‘Dry’ river flows again

What had been a nearly a dry, stone desert is today an idyllic, living river through Rjukan, Norway.

July 3, 2008

Hydro’s hydropower concession for the Møsvatn watercourse is under renewal, and flows in the Måna River were part of the deal. Newly created thresholds, or sills, of rock in the riverbed help back up the water flow along individual stretches of the river.

“This looks good,” Jørgen C. Arentz Rostrup, head of Hyro’s Energy business, said during a tour of the area. “The physical improvements and the fact that the solution was accomplished through constructive cooperation makes me happy. This is a ‘win-win-win’ situation.”

"That’s because it isn’t just Hydro and the community of Tinn that benefit, he says. “I dare say that this is a ‘win’ for the regulatory authorities as well. NVE (Norway’s river authority) gains from the other partners’ efforts.”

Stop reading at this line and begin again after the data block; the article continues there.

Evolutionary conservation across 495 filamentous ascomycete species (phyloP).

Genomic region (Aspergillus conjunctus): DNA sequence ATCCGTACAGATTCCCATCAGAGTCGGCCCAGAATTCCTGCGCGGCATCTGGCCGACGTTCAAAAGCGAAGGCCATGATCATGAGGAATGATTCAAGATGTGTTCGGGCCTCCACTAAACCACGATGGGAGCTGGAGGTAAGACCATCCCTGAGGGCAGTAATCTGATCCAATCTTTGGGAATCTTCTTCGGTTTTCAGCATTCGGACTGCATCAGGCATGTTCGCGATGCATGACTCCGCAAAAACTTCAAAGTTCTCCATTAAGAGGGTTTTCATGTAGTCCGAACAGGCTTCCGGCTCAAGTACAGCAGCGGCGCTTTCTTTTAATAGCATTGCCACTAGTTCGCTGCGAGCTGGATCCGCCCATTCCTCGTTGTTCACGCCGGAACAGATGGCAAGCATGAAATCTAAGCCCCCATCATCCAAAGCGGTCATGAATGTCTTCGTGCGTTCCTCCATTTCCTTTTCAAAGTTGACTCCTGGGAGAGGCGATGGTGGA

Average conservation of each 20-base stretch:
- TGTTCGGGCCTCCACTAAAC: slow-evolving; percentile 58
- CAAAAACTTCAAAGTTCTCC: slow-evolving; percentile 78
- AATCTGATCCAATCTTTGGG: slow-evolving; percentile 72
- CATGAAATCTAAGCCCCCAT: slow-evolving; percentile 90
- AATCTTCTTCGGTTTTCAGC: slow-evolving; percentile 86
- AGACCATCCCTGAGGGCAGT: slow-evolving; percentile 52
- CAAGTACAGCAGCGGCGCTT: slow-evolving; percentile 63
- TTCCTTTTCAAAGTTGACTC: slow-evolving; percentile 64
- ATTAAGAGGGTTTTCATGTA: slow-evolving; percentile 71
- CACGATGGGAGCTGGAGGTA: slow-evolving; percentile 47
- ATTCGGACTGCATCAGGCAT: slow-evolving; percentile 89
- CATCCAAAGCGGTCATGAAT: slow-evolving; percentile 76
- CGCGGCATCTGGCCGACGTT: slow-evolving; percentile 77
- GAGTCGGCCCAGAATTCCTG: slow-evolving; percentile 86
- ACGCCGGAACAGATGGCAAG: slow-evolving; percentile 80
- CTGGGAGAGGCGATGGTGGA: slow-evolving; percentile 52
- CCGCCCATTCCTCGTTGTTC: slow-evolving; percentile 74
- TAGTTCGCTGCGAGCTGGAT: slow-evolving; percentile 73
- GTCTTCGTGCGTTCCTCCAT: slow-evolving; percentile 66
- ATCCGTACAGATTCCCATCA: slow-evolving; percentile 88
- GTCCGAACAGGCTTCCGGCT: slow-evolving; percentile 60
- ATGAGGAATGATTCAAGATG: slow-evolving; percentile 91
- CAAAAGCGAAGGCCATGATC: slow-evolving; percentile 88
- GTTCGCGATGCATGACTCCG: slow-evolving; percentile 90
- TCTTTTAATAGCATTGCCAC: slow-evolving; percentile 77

Good technical solution

A living river also means a secure minimum water flow. Rostrup adds that he is impressed by how the technical solution has been developed with understanding of the water, rock and landscape. Water flows can be limited without affecting the visual nature of the river course, he says.

The project brings life to the Måna River along important sections of the center of Rjukan, and the concession also calls for guaranteed flows over the scenic Rjukan Falls on certain days.

“Some of the improvements are aesthetic, while others are more biological in nature. These aim to allow the trout in Tinn Lake to reproduce,” explains Pål Thorud, head of Hydro’s hydropower operations in Telemark.

 


Updated: October 15, 2013